Death's Jest-Book Hardcover – 7 May 2002
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‘He is probably the best living male crime writer in the English-speaking world’ Andrew Taylor, Independent
‘One of Britain’s most consistently excellent crime novelists’ Marcel Berlins, The Times
From the Publisher
Latest in ever-popular and consistently acclaimed Dalziel & Pascoe series: Reginald Hill stands head and shoulders above any other writer of
homebred crime fiction T Hiney, Observer
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Top Customer Reviews
The book begins with several seemingly separate threads and leaves the reader wondering "how the heck is he (Hill) going to resolve this?" Having read all of the Dalziel and Pascoe stories to date, I knew this would happen. However, I was still amazed at how all the threads are finally interwoven to form the detailed tapestry that Reginald Hill usually comes up with.
In essence, a cracking story maintaining the standards Reginald Hill has set with his Dalziel and Pascoe books to date. If you haven't read Dialogues of the Dead I would recommend that book be read first though.
Then you'll love this Death's Jest-book because it features plenty of Rye and Hat. But as always it's fat Dalziel who's stealing (and running!) the show. Especially now that Pascoe is once again trying to deal with his eternal deamon, Franny Roote. Or is he simply playing a cruel Jest on poor Peter?
Before I start my personal appreciation a warning : although the whole series of D&P novels build on each other, this novel is a real sequel to the Dialogues. So if you haven't read the first, you'll be unable to appreciate this one.
I loved this book because it has the intrinsic Hill qualities : different story lines unfold themselves to a resolution that leaves no loose ends untied, the Dalziel character (a god's gift) and the superb storytelling talent of the author.
However, this book is not the best in the series. I've mixed feelings about the Franny/Pascoe storyline : the build up is sometimes annoying but the finale makes up for it. I expected more from a book that resolves a lot of stories spanning multiple novels. Also, for a non-native English reader, Hills wordgames and references to English literature sometimes stand in the way of the story.
Conclusion : as always solid work from Reginald Hill but only if you've read the brilliant Dialogues of the Dead.
Hill here tries to juggle three plots at once, and for the most he does the actual juggling quite well, but ultimately each plot is disappointing and the endings unsatisfying.
Firstly, Pascoe's mind is occupied once again by Franny Roote, a killer he once sent to jail. However, now released, the cunning and intelligent Roote is trying to convince Pascoe that he's changed his ways and just wants to get on with his book on the poet T.L. Beddoes. But Pascoe is still convinced Roote has a more sinister agenda... Then, there is DC Wield, who attempts to rescue a lad he thinks is in danger, but instead finds himself with a street-wise rent-boy under his wing. Then, when he lad gives him a tip-off about a long-planned robbery, good old Wieldy finds himself in a bit of a pickle... And then, of course, there's Hat Bowler, living in bliss with girlfriend Rye Pomona, the librarian whom he became so entangled with during the brilliance that was "Dialogues of the Dead". But even with them, too, something shattering lurks on the horizon...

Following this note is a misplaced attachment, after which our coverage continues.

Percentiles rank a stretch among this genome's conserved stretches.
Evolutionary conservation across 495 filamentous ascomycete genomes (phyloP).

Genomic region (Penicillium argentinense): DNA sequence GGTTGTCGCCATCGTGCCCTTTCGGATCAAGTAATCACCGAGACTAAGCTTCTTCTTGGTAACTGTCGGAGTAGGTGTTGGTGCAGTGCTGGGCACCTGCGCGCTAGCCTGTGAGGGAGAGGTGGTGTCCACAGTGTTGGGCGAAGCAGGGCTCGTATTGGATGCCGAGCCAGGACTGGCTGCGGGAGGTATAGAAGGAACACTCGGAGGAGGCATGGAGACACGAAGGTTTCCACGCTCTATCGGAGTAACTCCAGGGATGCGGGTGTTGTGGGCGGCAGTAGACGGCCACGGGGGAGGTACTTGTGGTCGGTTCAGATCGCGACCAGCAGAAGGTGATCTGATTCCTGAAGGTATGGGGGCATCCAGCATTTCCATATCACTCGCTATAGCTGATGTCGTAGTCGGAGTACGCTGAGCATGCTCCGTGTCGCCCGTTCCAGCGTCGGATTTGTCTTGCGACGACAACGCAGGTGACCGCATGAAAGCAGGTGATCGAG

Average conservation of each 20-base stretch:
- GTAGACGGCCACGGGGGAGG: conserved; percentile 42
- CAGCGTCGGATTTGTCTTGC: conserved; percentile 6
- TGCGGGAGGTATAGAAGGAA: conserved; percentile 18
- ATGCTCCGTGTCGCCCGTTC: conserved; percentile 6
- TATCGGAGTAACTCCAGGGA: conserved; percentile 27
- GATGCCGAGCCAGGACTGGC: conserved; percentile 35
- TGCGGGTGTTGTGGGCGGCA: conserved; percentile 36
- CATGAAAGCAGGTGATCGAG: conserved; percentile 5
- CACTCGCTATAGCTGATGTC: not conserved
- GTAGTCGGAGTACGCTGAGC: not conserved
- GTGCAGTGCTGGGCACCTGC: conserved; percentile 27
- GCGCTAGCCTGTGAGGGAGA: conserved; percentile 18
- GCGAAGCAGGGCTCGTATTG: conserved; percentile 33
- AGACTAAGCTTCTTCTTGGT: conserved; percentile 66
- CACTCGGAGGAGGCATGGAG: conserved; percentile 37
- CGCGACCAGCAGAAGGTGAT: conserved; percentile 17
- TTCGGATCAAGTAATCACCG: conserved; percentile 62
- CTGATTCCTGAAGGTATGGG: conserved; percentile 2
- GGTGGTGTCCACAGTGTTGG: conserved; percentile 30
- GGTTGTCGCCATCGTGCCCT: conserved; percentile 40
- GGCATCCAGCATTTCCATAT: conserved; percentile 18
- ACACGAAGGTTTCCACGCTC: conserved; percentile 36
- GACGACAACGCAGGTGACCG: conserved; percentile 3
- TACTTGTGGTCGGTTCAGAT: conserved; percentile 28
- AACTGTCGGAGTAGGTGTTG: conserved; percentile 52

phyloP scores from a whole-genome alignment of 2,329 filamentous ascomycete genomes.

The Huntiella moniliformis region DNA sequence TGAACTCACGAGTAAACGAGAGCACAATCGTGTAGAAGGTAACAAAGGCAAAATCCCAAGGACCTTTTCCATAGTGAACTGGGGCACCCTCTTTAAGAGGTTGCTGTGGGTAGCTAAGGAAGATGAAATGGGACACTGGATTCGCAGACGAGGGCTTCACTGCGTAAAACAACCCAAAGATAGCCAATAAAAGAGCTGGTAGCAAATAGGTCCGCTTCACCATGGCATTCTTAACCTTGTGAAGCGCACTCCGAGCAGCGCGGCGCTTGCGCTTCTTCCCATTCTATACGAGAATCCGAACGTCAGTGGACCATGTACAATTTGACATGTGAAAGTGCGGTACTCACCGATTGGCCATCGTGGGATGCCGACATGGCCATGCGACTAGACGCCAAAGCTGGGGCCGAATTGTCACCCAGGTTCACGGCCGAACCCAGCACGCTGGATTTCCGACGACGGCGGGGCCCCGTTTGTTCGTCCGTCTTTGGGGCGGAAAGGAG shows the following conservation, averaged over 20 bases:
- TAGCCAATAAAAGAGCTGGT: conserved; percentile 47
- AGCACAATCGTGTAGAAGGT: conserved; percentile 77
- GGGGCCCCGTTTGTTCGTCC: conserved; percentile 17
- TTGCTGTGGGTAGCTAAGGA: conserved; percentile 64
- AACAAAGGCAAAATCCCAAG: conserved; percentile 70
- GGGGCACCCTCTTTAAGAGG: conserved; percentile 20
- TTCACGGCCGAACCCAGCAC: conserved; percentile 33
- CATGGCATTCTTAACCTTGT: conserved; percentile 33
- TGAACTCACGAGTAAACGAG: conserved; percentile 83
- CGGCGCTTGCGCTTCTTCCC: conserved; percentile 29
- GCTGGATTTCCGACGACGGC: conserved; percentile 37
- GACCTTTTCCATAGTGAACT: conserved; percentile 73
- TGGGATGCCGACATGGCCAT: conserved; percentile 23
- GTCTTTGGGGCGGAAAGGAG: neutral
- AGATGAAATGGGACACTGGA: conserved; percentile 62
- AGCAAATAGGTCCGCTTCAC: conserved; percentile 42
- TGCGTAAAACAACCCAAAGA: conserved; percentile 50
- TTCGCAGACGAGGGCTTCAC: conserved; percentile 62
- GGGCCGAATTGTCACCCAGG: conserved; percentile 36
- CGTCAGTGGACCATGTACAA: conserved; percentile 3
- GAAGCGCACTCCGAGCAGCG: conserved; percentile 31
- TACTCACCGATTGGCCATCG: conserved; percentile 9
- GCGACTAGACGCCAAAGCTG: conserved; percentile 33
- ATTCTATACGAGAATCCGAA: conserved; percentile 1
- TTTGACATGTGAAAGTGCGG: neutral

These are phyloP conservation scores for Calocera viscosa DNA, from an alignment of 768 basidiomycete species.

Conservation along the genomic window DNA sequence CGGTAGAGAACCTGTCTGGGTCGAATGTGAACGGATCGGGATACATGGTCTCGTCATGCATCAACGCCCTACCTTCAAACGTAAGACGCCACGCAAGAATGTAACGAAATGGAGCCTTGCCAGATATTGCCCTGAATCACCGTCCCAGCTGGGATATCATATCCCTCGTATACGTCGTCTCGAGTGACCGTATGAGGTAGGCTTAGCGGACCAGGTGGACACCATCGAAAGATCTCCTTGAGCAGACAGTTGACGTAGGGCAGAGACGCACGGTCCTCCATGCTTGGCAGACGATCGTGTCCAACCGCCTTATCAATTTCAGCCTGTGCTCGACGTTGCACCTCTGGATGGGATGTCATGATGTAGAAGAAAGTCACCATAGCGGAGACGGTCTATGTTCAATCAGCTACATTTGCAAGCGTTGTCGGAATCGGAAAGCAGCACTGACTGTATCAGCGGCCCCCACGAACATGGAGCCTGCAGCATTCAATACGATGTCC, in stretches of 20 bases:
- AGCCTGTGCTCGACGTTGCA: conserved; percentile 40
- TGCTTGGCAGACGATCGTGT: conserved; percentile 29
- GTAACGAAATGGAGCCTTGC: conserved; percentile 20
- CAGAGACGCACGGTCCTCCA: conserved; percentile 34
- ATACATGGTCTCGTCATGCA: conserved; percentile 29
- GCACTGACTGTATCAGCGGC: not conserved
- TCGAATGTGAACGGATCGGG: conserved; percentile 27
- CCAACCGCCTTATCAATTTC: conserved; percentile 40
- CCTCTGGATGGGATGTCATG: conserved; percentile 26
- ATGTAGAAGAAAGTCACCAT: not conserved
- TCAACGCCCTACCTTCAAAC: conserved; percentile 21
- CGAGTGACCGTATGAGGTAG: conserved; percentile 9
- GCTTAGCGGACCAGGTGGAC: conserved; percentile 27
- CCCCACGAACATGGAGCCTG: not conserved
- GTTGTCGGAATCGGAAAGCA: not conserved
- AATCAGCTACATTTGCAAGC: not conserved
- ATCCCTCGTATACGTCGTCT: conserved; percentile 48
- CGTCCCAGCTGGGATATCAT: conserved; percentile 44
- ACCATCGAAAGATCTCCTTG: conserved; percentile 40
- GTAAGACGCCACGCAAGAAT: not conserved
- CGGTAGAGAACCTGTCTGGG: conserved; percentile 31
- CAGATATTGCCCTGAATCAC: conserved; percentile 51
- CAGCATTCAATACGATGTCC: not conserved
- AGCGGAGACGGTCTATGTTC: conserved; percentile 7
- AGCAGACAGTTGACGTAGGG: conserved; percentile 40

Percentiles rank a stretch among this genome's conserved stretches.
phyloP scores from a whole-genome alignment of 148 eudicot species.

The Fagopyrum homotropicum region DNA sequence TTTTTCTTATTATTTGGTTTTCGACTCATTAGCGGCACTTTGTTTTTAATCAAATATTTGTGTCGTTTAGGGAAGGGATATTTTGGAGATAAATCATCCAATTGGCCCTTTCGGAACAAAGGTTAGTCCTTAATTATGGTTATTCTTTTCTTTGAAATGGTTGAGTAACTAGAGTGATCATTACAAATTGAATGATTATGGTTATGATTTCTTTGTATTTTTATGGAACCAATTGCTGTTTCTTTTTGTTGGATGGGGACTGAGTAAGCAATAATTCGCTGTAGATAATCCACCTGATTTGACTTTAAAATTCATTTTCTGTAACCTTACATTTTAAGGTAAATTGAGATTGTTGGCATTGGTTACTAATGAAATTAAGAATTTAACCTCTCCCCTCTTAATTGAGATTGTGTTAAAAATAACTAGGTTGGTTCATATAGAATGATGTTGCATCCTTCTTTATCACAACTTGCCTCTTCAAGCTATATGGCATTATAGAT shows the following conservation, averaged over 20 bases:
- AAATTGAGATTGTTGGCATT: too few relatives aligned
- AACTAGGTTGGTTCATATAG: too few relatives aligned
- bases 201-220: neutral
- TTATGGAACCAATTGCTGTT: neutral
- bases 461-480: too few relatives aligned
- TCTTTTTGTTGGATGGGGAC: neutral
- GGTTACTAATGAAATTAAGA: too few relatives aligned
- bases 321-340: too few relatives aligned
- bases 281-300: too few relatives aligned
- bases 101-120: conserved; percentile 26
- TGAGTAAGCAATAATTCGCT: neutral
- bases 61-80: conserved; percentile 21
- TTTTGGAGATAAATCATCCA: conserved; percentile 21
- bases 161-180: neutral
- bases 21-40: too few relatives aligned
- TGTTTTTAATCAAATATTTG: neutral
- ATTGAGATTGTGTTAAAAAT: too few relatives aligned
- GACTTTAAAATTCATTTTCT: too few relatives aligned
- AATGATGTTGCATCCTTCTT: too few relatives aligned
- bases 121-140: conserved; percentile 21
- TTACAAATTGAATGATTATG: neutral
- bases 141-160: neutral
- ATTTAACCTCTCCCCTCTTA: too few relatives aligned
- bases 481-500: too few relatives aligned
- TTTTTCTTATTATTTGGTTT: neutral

This book may be very very well written, and very funny at times (Hill is on form there, at least), but that just isn't enough. The characters are ok and well developed, at least that much can also be said.Read more ›
Most Recent Customer Reviews
Dalziel and Pascoe books are a great read. This one is quite 'dark' but full of literary quotes and gems, as one would expect from Reginald Hill.Published 1 month ago by Bookaholic
I am working my way through the series of D and P and have just finished this one. As with all of the others I have thoroughly enjoyed this, The books hav such depth and detail. Read morePublished 2 months ago by michaela ridge
After I struggled through this, trying to piece together the story, I did some checking on the web and found out that this was in fact a sequel. Read morePublished on 11 Jan. 2014 by Frosty
This book is quite complex in terms of plotting, and the story follows on as a direct sequel to Dialogues of the Dead. Read morePublished on 19 Nov. 2007 by Mrs. K. A. Wheatley
Sorry I found this book for the most part boring, Alot of what wsa written didn't intrest me and seemed to have no bareing on the plot line, having said that this was my first D &... Read morePublished on 21 May 2006 by kimmy
I was most impressed with this book, and somewhat surprised to read other reviewers' comments.
The great joy of Hill's writing is that it is such a pleasure to read. Read more
A sequel to Dialogues of the Dead, and, like all sequels, disappointing. Hill has fallen into the Henry / P.D. Read morePublished on 8 July 2003 by hacklehorn